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Marine Biodiversity

, Volume 48, Issue 1, pp 13–34 | Cite as

Review of recent trends in ecological studies of deep-sea meiofauna, with focus on patterns and processes at small to regional spatial scales

  • Norliana Rosli
  • Daniel Leduc
  • Ashley A. Rowden
  • P. Keith Probert
Meio Extreme

Abstract

Meiofauna are an important component of deep-sea benthic communities because they are highly abundant and play an important role in the sediment. This review describes trends in the ecology of deep-sea meiofauna based on results from studies published since the review by Soltwedel (2000), with a focus on spatial distribution patterns of deep-sea meiofauna communities at regional (~100–10,000 km), habitat (~0.1–100 km), local (~0.1–100 m), and small scales (~0.1–10 cm), and with reference to the effects of environmental variables and disturbance (biological and human) that influence these patterns. The focus of deep-sea meiofauna studies has shifted from investigations of patterns related to water depth, regions, and vertical gradients in the sediment to the effect of deep-sea habitats on meiofauna communities, the relative importance of different spatial scales, and the relative impacts of disturbance on meiofauna communities. Although deep-sea meiofauna community attributes (abundance, diversity, and community structure) are shown to vary across all spatial scales, the greatest variability is generally observed at regional and sediment depth scales. However, generalisations are difficult to make due to the limited number of studies that allow direct comparisons across multiple scales. At the regional scale, variation in meiofaunal communities appears mostly related to differences in surface productivity, other food proxies, and physical disturbance; however, geological history, oceanographic boundaries and ocean current flows may also contribute to regional patterns. At the small sediment depth scale, meiofauna communities are typically influenced by food proxies, oxygen availability, sediment characteristics, seafloor topography proxies, microhabitat heterogeneity, and bioturbation by larger fauna. Overall, there have been a limited number of studies of small horizontal scale patterns, at seamounts, and in certain geographic regions such as the Indian Ocean and Antarctica. Fewer studies have been conducted in deep ocean basins compared to continental margin. Most studies have focused on nematodes, while other meiofauna taxa such as harpacticoid copepods have not been investigated as often in deep-sea ecological studies. The findings of this review provide a new perspective on the state of knowledge of the factors influencing meiofauna in the deep-sea ecosystem, and highlights the need for future meiofauna studies to provide information that can assist the management of human activities in vulnerable deep-sea areas.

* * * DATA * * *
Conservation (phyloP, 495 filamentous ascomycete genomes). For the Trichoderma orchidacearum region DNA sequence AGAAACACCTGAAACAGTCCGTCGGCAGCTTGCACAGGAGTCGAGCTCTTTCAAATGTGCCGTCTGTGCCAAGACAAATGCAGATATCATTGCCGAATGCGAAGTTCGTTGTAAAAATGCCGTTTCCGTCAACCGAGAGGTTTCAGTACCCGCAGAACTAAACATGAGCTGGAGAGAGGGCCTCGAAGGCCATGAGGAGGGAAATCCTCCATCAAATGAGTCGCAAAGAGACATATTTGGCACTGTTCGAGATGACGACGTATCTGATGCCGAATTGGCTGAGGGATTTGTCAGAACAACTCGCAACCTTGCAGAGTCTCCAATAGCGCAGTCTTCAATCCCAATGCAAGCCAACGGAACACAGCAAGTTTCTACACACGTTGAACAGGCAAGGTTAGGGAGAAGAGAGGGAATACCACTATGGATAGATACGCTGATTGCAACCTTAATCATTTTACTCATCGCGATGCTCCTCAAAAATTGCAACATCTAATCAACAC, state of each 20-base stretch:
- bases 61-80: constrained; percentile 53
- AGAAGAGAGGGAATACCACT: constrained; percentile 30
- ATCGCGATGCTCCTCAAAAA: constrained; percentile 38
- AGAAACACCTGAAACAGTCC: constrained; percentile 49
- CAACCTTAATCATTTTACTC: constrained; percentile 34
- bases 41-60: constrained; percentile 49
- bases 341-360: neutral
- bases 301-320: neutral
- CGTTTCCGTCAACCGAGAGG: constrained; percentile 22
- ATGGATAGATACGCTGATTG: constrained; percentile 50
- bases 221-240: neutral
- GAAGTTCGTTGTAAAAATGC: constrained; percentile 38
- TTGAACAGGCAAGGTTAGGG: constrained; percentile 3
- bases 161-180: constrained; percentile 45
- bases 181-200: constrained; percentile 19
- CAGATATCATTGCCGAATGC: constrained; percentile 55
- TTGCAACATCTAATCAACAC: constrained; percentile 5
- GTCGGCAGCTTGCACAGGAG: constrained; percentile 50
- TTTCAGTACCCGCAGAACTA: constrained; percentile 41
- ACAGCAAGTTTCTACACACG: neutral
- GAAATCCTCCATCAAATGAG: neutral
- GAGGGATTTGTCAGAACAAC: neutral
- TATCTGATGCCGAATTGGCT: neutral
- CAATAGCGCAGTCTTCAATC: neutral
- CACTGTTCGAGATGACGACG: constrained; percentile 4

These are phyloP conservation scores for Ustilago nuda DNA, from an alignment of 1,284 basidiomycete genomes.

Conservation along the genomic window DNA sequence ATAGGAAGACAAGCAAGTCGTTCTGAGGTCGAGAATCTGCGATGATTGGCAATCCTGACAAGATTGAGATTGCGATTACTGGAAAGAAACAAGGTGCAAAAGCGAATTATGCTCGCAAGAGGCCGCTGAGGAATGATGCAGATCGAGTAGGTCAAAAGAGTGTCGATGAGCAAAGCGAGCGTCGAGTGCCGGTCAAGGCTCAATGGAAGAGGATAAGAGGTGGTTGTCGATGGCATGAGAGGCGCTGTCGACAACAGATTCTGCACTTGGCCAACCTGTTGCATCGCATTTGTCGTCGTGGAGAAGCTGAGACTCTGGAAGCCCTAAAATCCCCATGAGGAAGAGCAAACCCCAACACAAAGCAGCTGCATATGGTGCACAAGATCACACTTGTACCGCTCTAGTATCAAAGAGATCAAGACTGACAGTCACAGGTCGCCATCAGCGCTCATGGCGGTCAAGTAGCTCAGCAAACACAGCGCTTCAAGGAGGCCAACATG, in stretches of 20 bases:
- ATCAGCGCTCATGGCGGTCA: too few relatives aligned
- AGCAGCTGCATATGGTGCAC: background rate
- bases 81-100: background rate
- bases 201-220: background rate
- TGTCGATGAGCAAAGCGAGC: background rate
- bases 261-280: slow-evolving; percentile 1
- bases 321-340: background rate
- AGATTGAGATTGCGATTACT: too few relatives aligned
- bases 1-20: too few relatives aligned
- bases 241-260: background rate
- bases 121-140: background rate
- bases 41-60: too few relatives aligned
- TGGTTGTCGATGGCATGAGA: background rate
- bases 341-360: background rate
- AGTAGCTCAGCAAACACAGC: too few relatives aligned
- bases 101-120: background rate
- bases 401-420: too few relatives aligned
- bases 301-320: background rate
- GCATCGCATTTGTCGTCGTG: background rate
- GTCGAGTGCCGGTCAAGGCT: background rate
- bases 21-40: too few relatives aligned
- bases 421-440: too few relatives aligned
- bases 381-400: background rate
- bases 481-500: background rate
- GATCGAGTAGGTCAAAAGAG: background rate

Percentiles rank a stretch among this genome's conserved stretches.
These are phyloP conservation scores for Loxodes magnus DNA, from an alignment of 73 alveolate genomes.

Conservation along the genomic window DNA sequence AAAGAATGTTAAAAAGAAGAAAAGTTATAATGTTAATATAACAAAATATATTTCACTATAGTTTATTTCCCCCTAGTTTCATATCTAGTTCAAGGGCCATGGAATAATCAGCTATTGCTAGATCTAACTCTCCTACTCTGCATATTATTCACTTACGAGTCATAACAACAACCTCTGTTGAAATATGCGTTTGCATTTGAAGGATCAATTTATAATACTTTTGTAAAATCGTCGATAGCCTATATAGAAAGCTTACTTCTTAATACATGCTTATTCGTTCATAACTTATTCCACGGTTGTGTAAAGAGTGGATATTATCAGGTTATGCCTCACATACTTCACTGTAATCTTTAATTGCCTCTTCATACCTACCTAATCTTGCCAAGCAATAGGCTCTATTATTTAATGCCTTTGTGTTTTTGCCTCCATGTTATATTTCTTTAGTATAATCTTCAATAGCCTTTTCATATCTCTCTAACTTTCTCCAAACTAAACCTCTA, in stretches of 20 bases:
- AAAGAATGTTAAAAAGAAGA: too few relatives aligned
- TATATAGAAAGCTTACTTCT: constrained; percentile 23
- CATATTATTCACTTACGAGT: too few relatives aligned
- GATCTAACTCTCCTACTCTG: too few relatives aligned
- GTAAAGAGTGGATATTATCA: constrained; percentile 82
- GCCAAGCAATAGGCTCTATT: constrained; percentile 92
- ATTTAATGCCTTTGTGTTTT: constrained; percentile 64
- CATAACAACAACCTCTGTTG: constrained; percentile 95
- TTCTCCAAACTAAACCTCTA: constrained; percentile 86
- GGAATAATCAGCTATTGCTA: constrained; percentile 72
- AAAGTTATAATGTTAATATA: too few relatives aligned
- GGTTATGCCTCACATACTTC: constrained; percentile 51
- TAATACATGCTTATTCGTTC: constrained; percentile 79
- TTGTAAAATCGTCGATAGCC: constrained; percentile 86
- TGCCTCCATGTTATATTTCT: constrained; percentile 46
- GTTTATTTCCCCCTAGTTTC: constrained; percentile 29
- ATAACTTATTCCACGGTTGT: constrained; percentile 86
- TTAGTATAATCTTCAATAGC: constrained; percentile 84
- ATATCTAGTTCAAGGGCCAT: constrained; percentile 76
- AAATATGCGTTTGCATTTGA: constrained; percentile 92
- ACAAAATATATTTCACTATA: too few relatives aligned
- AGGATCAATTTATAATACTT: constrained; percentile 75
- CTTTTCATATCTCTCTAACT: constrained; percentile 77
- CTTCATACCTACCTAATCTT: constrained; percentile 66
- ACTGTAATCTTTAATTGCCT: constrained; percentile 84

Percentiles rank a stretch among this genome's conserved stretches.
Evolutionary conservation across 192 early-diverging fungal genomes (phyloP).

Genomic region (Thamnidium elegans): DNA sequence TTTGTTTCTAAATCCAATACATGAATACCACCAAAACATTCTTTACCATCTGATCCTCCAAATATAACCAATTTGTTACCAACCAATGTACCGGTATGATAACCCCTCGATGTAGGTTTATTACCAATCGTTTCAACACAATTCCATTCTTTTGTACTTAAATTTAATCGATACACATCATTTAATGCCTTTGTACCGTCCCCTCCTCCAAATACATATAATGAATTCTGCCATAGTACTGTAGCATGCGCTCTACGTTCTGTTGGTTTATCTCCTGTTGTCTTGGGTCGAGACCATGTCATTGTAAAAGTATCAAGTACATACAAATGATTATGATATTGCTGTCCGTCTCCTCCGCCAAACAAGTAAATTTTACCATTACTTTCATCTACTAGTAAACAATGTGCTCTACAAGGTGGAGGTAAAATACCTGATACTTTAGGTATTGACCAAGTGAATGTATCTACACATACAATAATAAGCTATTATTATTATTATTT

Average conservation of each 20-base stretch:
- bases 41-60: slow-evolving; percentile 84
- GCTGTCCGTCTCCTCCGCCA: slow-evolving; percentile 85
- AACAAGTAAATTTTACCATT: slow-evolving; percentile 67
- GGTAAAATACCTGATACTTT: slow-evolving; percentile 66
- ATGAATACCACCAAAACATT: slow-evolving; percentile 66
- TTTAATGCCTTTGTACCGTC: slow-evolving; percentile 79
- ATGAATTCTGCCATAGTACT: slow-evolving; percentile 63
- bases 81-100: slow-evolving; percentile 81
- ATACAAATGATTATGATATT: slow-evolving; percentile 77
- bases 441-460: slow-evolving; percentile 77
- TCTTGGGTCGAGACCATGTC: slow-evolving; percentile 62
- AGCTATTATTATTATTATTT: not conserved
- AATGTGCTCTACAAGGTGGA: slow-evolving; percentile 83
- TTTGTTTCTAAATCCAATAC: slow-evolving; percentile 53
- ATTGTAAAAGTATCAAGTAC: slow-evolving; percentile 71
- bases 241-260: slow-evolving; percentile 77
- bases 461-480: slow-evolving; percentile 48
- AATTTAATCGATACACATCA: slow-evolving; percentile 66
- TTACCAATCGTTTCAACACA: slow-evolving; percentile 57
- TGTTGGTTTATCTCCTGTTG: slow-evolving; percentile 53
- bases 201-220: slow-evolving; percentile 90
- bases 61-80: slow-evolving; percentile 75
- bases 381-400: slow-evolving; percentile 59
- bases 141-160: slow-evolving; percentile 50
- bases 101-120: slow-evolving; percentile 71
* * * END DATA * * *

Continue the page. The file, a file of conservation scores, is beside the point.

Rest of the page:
Keywords

Meiofauna Deep sea Regional scale Habitat scale Local scale Small scale 

Notes

Acknowledgements

This study was part of NIWA’s research project “Impact of resource use on vulnerable deep-sea communities” funded by the New Zealand Ministry of Business, Innovation and Employment (CO1X0906). Andy McKenzie (NIWA) provided help for map illustration using R software. We also acknowledge funding from the Department of Marine Science, University of Otago, New Zealand, and Universiti Pendidikan Sultan Idris through the Ministry of Higher Education, Malaysia. We thank two anonymous reviewers for providing constructive criticisms on the manuscript.

Compliance with ethical standards

The authors declare that they have no conflict of interest. This article does not contain any studies with human participants or animals performed by any of the authors.

Supplementary material

12526_2017_801_MOESM1_ESM.docx (297 kb)
Supplementary Table 1 (DOCX 297 kb)

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Copyright information

© Senckenberg Gesellschaft für Naturforschung and Springer-Verlag GmbH Germany 2017

Authors and Affiliations

  1. 1.National Institute of Water and Atmospheric Research (NIWA)WellingtonNew Zealand
  2. 2.Department of Marine ScienceUniversity of OtagoDunedinNew Zealand
  3. 3.Department of Biology, Faculty Science & MathematicsSultan Idris Education UniversityPerakMalaysia

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